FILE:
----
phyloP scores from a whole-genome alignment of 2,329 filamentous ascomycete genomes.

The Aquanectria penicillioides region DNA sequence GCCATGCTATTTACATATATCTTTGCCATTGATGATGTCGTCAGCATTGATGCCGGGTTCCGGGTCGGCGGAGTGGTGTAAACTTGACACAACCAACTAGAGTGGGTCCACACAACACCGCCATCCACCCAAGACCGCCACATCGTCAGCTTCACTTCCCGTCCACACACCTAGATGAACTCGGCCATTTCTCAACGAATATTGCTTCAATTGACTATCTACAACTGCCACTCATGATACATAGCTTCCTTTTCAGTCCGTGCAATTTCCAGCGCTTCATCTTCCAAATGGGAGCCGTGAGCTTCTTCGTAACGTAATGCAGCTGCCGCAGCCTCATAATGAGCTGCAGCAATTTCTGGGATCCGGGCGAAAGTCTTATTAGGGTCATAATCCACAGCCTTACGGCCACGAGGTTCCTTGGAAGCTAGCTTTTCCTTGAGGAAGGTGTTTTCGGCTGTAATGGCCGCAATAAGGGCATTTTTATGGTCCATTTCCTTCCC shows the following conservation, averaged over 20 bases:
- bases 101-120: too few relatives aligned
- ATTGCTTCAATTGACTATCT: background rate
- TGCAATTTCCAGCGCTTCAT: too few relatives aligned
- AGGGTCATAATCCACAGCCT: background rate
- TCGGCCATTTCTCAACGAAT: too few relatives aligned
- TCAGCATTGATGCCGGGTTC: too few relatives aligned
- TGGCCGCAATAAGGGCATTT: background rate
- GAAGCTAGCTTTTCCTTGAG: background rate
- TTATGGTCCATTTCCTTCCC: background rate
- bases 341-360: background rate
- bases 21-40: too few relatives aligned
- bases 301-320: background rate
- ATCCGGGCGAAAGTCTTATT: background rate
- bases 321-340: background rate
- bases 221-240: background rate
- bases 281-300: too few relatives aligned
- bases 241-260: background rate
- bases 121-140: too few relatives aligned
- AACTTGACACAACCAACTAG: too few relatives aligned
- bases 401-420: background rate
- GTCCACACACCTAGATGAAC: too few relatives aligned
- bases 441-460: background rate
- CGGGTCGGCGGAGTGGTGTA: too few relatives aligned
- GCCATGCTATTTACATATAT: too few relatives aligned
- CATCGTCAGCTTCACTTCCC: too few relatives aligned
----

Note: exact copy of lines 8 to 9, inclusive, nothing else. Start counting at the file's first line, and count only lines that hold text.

- TCAGCATTGATGCCGGGTTC: too few relatives aligned
- TGGCCGCAATAAGGGCATTT: background rate